Keeping your
data secure


As the final self-determined project in a CS course my freshman year, I created an encryption that was not only password unique (like RSA), but also immune to Statistical Frequency Analysis.

I created the encryption over a few days after school, starting with building a simple substitution cipher into the code which was uniquely generated based on the password. That way applying the substitution cipher to the same message using two different password would result in two completely different outputs. That was simple enough, the real challenge was in beating Statistical Frequency Analysis. SFA, or what I like to call The Scrabble Method, looks at the distribution and frequency of characters in an encrypted message against the frequency of characters in the English language. By doing this, we can statistically break a substitution cipher. To beat that method, I developed an algorithm for inserting characters throughout the entire message, breaking up the message's content with a variety of different characters, unique to the message and password. The end result is an encrypted message that looks random and has roughly the same frequency and distribution of every character. The code is now open-source and available on my GitHub account.


The goal was to create an encryption which was unique to the password and thus could only be broken by someone who knew the password, rather than knew the encryption method.


Since every encrypted message can be different based on the message or the password, the brute force method of testing various inputs is nearly impossible since the attacker would have to not only test every possible message but also test every possible password. The number of possibilities that would have to be tested would scale at a rate of c27^(m+p) with m being the number of letters in the message and p being the number of letters in the password and c being the time it takes to encrypt one message. So with a ten letter password and assuming c = 1 second
m p time
1 10 5.6 * 10^15
2 10 1.5 * 10^17
3 10 4.1 * 10^18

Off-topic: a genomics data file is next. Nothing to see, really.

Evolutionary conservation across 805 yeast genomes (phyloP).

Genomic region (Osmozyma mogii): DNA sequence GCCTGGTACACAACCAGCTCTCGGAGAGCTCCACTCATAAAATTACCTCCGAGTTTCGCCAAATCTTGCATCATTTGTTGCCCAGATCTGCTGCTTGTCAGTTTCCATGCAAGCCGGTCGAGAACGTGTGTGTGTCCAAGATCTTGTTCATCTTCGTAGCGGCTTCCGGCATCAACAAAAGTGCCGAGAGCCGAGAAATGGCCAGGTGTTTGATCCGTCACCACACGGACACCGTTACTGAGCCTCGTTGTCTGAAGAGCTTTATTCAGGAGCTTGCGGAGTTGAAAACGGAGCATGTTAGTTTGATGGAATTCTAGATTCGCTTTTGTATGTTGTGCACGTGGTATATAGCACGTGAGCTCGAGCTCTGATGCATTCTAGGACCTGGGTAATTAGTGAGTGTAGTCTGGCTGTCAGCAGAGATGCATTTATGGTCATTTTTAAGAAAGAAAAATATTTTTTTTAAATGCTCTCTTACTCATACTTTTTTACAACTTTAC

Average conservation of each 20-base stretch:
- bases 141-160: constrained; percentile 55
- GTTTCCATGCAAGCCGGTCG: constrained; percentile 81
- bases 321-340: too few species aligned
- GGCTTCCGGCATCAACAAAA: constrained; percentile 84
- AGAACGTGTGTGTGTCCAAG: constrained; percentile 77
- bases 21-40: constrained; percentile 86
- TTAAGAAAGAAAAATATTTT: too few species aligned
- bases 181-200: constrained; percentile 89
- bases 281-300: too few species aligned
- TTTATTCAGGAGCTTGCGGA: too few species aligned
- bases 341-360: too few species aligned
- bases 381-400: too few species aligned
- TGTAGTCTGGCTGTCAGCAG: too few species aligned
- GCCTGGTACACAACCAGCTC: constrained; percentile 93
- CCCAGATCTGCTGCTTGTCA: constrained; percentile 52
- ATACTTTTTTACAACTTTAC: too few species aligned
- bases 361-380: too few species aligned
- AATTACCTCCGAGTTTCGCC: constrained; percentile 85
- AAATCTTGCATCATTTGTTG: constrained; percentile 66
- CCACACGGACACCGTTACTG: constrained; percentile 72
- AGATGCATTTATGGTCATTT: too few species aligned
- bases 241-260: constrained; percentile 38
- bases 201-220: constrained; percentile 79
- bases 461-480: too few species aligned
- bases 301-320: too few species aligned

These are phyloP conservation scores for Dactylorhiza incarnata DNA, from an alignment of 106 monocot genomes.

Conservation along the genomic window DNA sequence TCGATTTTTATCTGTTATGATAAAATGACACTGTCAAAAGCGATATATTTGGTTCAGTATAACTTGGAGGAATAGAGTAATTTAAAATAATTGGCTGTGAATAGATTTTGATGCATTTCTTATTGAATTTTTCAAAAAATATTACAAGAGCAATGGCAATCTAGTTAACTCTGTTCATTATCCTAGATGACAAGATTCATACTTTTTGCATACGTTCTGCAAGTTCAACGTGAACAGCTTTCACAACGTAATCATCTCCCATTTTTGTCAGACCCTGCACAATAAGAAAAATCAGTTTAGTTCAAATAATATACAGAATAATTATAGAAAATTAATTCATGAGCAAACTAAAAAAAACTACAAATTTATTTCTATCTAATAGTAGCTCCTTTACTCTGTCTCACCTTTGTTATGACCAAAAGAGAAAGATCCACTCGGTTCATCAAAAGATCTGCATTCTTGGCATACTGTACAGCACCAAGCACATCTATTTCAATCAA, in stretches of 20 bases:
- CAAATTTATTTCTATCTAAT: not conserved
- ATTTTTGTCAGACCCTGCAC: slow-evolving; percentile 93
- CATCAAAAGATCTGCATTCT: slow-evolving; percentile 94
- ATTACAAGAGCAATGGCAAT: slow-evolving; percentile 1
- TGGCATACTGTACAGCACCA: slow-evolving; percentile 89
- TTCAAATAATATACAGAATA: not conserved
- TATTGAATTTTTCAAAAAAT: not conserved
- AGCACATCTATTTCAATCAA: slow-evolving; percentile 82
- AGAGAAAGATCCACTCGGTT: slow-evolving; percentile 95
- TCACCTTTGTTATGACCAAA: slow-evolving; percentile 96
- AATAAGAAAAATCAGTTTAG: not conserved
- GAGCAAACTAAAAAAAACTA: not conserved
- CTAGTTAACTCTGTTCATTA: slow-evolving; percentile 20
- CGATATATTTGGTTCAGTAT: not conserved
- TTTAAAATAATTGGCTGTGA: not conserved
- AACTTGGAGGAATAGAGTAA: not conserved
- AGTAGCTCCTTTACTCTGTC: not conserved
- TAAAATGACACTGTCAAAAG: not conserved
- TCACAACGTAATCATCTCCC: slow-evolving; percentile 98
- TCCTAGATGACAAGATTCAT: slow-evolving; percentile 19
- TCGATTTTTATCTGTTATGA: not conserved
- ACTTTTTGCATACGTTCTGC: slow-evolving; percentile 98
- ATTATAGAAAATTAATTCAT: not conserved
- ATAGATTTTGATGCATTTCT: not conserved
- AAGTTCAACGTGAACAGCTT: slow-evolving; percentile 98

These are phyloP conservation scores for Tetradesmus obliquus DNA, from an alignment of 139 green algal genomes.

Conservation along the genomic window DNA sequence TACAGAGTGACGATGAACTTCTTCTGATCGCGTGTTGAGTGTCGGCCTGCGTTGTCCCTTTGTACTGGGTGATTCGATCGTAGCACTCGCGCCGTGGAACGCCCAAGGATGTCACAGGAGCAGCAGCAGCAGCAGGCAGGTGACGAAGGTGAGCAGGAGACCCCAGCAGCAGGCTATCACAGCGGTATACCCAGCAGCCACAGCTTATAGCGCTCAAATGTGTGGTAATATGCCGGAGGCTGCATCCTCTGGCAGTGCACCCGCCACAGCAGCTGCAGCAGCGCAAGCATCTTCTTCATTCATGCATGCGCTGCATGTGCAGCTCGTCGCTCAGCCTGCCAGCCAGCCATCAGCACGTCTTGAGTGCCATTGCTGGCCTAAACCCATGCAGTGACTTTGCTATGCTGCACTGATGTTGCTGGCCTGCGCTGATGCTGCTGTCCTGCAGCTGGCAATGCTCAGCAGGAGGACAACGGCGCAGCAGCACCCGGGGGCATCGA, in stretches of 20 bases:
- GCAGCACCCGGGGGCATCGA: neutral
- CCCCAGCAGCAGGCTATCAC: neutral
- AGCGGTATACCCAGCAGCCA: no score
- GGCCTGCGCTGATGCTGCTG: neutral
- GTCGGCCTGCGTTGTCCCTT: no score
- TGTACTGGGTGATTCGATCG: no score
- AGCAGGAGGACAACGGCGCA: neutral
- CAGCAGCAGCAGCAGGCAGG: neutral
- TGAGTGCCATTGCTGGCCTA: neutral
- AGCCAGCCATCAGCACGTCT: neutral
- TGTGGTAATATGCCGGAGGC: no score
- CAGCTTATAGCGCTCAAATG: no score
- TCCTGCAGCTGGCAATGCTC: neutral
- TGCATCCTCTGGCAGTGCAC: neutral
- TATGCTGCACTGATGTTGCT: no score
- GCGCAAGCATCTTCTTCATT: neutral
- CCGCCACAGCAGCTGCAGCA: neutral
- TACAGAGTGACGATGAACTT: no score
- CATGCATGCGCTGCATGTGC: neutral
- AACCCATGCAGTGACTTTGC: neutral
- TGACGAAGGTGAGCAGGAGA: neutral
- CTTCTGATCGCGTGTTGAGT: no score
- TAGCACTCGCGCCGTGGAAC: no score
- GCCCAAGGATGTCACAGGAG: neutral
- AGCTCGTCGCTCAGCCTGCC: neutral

4 10 1.1 * 10^20
5 10 3.0 * 10^21
6 10 8.0 * 10^22
7 10 2.2 * 10^24
8 10 5.8 * 10^25
9 10 1.6 * 10^27
10 10 4.2 * 10^28
(100 billion * the age of the universe)
and that is only with 10 characters for a password, let alone something like 20...


Step 1: Generate a sequence number that is unique to the password.
ie: "password" --> 071724150123020426111409211200181310200603051625082219

Step 2: Generate key-value pairs using a proprietary algorithm which creates the connections based on the sequence number.

Step 3: Apply a 1:1 swap of the keys and values which is a substitution cipher.

Step 4: Analyze the distribution of characters in the encrypted message.

Step 5: Automatically determine the appropriate way to neutralize the message ie: add filler characters that disrupt the message and prevent character analysis aka "the scrabble method" (coined by yours truly) aka Statistical Frequency Analysis which is commonly used to break substitution ciphers like the one we applied in step 3

Step 6: Calculate the unique neutralizing numbers and insert into the message using a similarly encrypted tag.

Step 7: (Optional) Apply the encryption on itself to further randomize as many times as you'd like since the encryption can self-apply recursively. In order to keep the scaling low, this only applies it once but overriding the public encrypt and decrypt methods allows as many times as necessary.

Decryption is accomplished by undoing each step in the reverse order.